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What Should I Expect during a Rectal Examination?

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  • Written By: Dan Harkins
  • Edited By: Kaci Lane Hindman
  • Last Modified Date: 22 November 2016
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Physicians may have to examine the rectum and anus for a range of reasons. Officially called a digital rectal examination (DRE), this test can give a cursory indication of whether certain medical problems might need a closer look with a light and camera. The exam involves the insertion of a gloved index finger into the rectum for about a minute, during which the patient can be in one of several positions. A rectal examination helps to inspect the tissue and identify any potential growths or areas of inflammation.

A rectal examination can be performed in a few positions. For a woman, it may be performed in conjunction with a broader gynecological exam, with the patient lying on her back and her legs spread and attached to stirrups. Otherwise, a doctor may just ask a patient to lean over the side of the examining table. Another common position is with the patient lying on his side and pulling his top leg to the chest.

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A range of symptoms could lead a doctor to perform a rectal examination — or none at all. During a prostate gland, uterus or ovarian cancer screening, the rectum offers the best angle for doctors to identify growths and other abnormalities. When patients complain of symptoms like excessive pain, digestive disorders, or rectal bleeding, however, doctors may perform a quick digital test to feel whether the source of the problem lies with hemorrhoids or polyps in the rectum near the anus. Often, this examination will involve tissue palpation and a check for tumors on major organs.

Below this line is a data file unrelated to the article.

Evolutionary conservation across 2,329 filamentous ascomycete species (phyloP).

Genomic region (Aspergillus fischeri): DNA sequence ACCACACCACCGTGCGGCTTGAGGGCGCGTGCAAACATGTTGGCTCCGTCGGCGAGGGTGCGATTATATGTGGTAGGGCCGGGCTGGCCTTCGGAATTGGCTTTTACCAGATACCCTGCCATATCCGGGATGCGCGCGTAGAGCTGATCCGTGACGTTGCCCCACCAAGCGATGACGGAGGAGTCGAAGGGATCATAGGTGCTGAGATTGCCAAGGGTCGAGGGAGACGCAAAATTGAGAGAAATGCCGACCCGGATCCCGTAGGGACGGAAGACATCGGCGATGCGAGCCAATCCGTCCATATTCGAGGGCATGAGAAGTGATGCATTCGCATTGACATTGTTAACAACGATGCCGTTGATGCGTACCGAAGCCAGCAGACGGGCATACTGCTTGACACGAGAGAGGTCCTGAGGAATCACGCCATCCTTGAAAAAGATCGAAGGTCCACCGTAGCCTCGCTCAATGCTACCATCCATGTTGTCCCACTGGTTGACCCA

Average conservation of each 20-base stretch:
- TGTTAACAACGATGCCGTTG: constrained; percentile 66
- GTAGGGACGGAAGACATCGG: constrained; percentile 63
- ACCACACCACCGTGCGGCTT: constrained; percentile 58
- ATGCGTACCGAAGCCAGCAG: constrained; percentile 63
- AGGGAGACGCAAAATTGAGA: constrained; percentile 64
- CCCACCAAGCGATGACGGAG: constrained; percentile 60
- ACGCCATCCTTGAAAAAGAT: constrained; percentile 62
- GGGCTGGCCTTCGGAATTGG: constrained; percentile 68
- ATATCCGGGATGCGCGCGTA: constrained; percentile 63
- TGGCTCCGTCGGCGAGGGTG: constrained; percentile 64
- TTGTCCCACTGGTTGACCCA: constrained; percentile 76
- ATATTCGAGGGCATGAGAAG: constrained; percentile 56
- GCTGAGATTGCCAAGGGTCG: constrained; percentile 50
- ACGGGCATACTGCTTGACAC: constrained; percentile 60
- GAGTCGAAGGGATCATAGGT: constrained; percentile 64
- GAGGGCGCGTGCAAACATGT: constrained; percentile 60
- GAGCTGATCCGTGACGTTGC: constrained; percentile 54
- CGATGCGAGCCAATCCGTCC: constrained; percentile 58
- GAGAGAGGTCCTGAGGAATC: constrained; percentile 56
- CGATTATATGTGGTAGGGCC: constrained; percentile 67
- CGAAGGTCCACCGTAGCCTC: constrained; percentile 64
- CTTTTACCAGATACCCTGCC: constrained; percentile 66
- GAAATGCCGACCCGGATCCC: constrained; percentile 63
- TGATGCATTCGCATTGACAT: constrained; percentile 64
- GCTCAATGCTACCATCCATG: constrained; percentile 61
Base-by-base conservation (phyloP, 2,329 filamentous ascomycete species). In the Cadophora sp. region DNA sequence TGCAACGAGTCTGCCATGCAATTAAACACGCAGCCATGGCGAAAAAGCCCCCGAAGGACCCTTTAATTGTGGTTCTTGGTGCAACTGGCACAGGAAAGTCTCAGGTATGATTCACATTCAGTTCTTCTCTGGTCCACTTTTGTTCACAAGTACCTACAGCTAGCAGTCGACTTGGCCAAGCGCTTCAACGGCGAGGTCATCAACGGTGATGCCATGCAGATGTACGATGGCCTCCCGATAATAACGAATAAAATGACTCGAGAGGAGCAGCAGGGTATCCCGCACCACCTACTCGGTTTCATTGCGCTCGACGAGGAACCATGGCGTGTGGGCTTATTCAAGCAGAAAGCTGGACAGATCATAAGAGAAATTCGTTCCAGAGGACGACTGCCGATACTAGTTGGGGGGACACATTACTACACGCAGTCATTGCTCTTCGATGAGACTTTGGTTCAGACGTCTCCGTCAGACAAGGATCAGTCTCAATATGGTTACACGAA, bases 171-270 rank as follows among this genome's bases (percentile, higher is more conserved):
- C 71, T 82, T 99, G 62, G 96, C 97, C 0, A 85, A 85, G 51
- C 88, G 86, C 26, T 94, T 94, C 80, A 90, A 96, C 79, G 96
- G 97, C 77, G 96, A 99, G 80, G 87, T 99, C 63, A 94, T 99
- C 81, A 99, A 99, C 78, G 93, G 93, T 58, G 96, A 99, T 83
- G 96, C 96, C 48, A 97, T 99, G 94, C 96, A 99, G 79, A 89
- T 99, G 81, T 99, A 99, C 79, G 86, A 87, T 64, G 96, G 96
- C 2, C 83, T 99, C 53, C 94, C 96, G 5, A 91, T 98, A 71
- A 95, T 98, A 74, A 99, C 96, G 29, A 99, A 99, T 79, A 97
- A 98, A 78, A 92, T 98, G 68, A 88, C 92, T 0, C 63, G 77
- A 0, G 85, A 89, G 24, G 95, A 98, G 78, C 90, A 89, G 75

If the cause of pain or bleeding is not identified during a rectal examination, doctors may use more exacting equipment to identify the culprit. A sigmoidoscopy may be performed to inspect the lower part of the large intestine, or rectum, with a lighted camera and remove most growths that are found. Colonoscopies can be used to inspect and clear the entire large intestine, or colon. Once removed, any suspect tumors, polyps or other growths are routinely screened for malignancy.

These latter two tests require advance preparation, primarily a one- to three-day liquid diet to clear a path for the equipment and best reveal abnormal tissue. A rectal examination, however, requires no advance preparation. The American Society of Clinical Oncology recommends that patients tell doctors about any inflammation ahead of time, so he or she can best avoid tender areas. Nevertheless, some discomfort is to be expected.

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